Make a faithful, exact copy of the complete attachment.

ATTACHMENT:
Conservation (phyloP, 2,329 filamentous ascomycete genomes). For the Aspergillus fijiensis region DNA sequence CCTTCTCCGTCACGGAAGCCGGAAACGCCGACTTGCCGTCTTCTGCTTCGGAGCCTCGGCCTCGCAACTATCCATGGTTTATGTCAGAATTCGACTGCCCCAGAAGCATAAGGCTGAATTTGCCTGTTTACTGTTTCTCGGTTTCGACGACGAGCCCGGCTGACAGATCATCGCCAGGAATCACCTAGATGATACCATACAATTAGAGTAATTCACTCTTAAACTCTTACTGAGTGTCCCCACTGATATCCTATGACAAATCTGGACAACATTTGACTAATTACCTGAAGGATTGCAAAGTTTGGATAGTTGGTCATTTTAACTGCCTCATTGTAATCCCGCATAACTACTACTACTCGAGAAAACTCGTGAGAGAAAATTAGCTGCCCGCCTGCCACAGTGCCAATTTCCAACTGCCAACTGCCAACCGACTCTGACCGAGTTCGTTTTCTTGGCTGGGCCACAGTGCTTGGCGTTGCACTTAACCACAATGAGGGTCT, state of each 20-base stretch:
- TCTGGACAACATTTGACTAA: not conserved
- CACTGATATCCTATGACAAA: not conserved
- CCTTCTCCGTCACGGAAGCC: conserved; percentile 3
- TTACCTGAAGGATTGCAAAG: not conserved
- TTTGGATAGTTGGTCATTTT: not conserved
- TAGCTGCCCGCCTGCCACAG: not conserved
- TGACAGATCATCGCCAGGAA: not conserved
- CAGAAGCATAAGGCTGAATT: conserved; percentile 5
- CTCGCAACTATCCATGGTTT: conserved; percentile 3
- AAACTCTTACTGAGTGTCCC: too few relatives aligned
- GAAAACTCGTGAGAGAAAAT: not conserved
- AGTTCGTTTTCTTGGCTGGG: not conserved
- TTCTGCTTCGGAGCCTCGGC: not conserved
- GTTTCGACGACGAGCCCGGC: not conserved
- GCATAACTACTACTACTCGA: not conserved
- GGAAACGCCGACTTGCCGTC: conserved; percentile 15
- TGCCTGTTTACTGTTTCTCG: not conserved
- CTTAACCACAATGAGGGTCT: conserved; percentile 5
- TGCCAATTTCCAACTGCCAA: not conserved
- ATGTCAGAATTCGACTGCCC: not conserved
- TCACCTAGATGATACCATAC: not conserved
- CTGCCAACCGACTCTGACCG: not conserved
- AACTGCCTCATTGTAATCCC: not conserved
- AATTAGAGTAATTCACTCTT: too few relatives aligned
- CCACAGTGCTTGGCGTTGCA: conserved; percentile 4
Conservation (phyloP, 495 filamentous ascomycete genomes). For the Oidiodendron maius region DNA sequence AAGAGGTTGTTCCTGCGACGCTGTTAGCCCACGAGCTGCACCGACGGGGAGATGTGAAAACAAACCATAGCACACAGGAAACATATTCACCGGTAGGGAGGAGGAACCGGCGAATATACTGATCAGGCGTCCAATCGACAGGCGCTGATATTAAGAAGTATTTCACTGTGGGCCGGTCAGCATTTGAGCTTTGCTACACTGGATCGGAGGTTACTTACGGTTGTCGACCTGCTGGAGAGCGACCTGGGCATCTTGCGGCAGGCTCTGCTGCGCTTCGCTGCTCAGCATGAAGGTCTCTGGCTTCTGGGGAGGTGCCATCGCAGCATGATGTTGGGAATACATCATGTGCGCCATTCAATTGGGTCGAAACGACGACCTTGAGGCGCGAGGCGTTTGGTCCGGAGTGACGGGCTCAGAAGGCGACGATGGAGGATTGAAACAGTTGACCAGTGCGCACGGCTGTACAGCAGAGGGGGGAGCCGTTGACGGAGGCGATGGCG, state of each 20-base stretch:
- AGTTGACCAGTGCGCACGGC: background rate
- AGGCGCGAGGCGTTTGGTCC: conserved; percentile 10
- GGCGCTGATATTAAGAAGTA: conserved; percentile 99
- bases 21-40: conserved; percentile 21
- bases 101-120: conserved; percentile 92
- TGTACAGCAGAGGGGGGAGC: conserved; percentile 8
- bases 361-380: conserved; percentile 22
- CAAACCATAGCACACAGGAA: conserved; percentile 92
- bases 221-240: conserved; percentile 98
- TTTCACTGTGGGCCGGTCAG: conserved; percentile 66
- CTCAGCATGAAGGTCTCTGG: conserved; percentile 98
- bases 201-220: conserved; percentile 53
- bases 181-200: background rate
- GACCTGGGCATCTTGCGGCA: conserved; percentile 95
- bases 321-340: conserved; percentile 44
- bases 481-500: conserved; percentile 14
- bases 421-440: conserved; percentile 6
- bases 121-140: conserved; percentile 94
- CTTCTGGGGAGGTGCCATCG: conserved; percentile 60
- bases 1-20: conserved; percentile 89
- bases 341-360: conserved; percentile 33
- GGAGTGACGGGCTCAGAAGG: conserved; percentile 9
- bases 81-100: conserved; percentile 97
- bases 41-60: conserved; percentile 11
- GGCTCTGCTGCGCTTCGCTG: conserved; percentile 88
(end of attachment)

Conservation (phyloP, 2,329 filamentous ascomycete genomes). For the Aspergillus fijiensis region DNA sequence CCTTCTCCGTCACGGAAGCCGGAAACGCCGACTTGCCGTCTTCTGCTTCGGAGCCTCGGCCTCGCAACTATCCATGGTTTATGTCAGAATTCGACTGCCCCAGAAGCATAAGGCTGAATTTGCCTGTTTACTGTTTCTCGGTTTCGACGACGAGCCCGGCTGACAGATCATCGCCAGGAATCACCTAGATGATACCATACAATTAGAGTAATTCACTCTTAAACTCTTACTGAGTGTCCCCACTGATATCCTATGACAAATCTGGACAACATTTGACTAATTACCTGAAGGATTGCAAAGTTTGGATAGTTGGTCATTTTAACTGCCTCATTGTAATCCCGCATAACTACTACTACTCGAGAAAACTCGTGAGAGAAAATTAGCTGCCCGCCTGCCACAGTGCCAATTTCCAACTGCCAACTGCCAACCGACTCTGACCGAGTTCGTTTTCTTGGCTGGGCCACAGTGCTTGGCGTTGCACTTAACCACAATGAGGGTCT, state of each 20-base stretch:
- TCTGGACAACATTTGACTAA: not conserved
- CACTGATATCCTATGACAAA: not conserved
- CCTTCTCCGTCACGGAAGCC: conserved; percentile 3
- TTACCTGAAGGATTGCAAAG: not conserved
- TTTGGATAGTTGGTCATTTT: not conserved
- TAGCTGCCCGCCTGCCACAG: not conserved
- TGACAGATCATCGCCAGGAA: not conserved
- CAGAAGCATAAGGCTGAATT: conserved; percentile 5
- CTCGCAACTATCCATGGTTT: conserved; percentile 3
- AAACTCTTACTGAGTGTCCC: too few relatives aligned
- GAAAACTCGTGAGAGAAAAT: not conserved
- AGTTCGTTTTCTTGGCTGGG: not conserved
- TTCTGCTTCGGAGCCTCGGC: not conserved
- GTTTCGACGACGAGCCCGGC: not conserved
- GCATAACTACTACTACTCGA: not conserved
- GGAAACGCCGACTTGCCGTC: conserved; percentile 15
- TGCCTGTTTACTGTTTCTCG: not conserved
- CTTAACCACAATGAGGGTCT: conserved; percentile 5
- TGCCAATTTCCAACTGCCAA: not conserved
- ATGTCAGAATTCGACTGCCC: not conserved
- TCACCTAGATGATACCATAC: not conserved
- CTGCCAACCGACTCTGACCG: not conserved
- AACTGCCTCATTGTAATCCC: not conserved
- AATTAGAGTAATTCACTCTT: too few relatives aligned
- CCACAGTGCTTGGCGTTGCA: conserved; percentile 4
Conservation (phyloP, 495 filamentous ascomycete genomes). For the Oidiodendron maius region DNA sequence AAGAGGTTGTTCCTGCGACGCTGTTAGCCCACGAGCTGCACCGACGGGGAGATGTGAAAACAAACCATAGCACACAGGAAACATATTCACCGGTAGGGAGGAGGAACCGGCGAATATACTGATCAGGCGTCCAATCGACAGGCGCTGATATTAAGAAGTATTTCACTGTGGGCCGGTCAGCATTTGAGCTTTGCTACACTGGATCGGAGGTTACTTACGGTTGTCGACCTGCTGGAGAGCGACCTGGGCATCTTGCGGCAGGCTCTGCTGCGCTTCGCTGCTCAGCATGAAGGTCTCTGGCTTCTGGGGAGGTGCCATCGCAGCATGATGTTGGGAATACATCATGTGCGCCATTCAATTGGGTCGAAACGACGACCTTGAGGCGCGAGGCGTTTGGTCCGGAGTGACGGGCTCAGAAGGCGACGATGGAGGATTGAAACAGTTGACCAGTGCGCACGGCTGTACAGCAGAGGGGGGAGCCGTTGACGGAGGCGATGGCG, state of each 20-base stretch:
- AGTTGACCAGTGCGCACGGC: background rate
- AGGCGCGAGGCGTTTGGTCC: conserved; percentile 10
- GGCGCTGATATTAAGAAGTA: conserved; percentile 99
- bases 21-40: conserved; percentile 21
- bases 101-120: conserved; percentile 92
- TGTACAGCAGAGGGGGGAGC: conserved; percentile 8
- bases 361-380: conserved; percentile 22
- CAAACCATAGCACACAGGAA: conserved; percentile 92
- bases 221-240: conserved; percentile 98
- TTTCACTGTGGGCCGGTCAG: conserved; percentile 66
- CTCAGCATGAAGGTCTCTGG: conserved; percentile 98
- bases 201-220: conserved; percentile 53
- bases 181-200: background rate
- GACCTGGGCATCTTGCGGCA: conserved; percentile 95
- bases 321-340: conserved; percentile 44
- bases 481-500: conserved; percentile 14
- bases 421-440: conserved; percentile 6
- bases 121-140: conserved; percentile 94
- CTTCTGGGGAGGTGCCATCG: conserved; percentile 60
- bases 1-20: conserved; percentile 89
- bases 341-360: conserved; percentile 33
- GGAGTGACGGGCTCAGAAGG: conserved; percentile 9
- bases 81-100: conserved; percentile 97
- bases 41-60: conserved; percentile 11
- GGCTCTGCTGCGCTTCGCTG: conserved; percentile 88